Unit price refers to the cost of the complete individual unit out the door. The unit price usually decreases on a sliding scale based on the quantity you order, also known as, quantity breaks.
First, ask your supplier what the quantity breaks are for this product. If the difference is significant enough and the next quantity break is within your budget where you are confident enough to sell through the inventory, then it’s worth to consider ordering more.
Of course, this goes against the idea of reducing PO, so here’s another thing I do if I have a history with the supplier. Once I know what the quantity break is, I talk to the supplier to order an amount that is lower than the next price break. In return, I promise them the order of the remaining units within the next 3 months.
This allows me to get a lower per-unit price without paying for the full size of the PO, while the supplier gets a commitment from us that we’ll return for future business.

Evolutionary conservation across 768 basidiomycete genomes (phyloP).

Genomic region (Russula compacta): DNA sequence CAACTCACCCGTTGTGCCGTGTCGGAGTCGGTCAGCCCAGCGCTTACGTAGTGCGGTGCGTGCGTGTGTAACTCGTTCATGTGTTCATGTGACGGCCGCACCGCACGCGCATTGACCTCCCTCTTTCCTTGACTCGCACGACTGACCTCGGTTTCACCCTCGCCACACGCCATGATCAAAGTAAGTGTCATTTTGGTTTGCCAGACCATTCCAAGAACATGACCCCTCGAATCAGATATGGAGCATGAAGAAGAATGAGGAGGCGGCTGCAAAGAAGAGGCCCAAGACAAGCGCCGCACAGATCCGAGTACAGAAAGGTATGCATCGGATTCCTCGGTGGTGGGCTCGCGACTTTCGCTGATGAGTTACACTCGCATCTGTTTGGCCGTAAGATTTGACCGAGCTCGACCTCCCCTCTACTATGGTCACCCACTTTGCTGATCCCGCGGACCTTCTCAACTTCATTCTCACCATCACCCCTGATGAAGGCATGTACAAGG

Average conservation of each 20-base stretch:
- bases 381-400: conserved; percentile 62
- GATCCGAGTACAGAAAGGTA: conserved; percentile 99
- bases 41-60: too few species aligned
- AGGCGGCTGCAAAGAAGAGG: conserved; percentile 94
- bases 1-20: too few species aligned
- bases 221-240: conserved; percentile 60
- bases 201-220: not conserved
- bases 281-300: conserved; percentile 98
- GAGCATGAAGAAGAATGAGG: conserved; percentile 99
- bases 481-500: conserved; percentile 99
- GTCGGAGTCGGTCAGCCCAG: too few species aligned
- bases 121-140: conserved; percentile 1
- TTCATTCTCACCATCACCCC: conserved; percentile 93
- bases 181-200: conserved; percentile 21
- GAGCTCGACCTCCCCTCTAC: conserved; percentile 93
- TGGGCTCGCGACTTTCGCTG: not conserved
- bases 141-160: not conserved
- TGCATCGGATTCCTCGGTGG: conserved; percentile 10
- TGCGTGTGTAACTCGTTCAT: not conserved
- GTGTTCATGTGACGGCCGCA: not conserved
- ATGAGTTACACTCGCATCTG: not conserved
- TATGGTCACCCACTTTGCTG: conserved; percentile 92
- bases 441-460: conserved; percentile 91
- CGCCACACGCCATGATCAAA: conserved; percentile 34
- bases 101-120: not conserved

Note that this would only work if you already have momentum and a good relationship with your supplier. Suppliers are people just like you and when they see our growth, they will consider this deal an investment they’re making into our business. If they starve us to death, we won’t ever place another PO, so the incentives are equal here.
The payment term is the schedule of paying your supplier. It’s usually a percentage of the payment for each stage of the transaction:
  • Placement of PO
  • Product completion
  • Product arrival at the departure port
  • Product arrival at receiving port
  • Product arrival at the destination
  • Product post-arrival
The typical payment term that you might be able to get with your supplier at the beginning is 40% down at PO placed and 60% upon shipment completion. As your relationship with the supplier progresses, you can reduce the down and increase the second part of the payment. Based on all the stages I just mentioned, there are a few ways for you to shift payments in different stages to give yourself more time before the cash starts to flow into your account. The later you can push to have money debited, the better it will be for your cash flow. Big companies like Gymshark are even negotiating terms where they’re not paying the vendors until months after they received the shipment. Crazy right?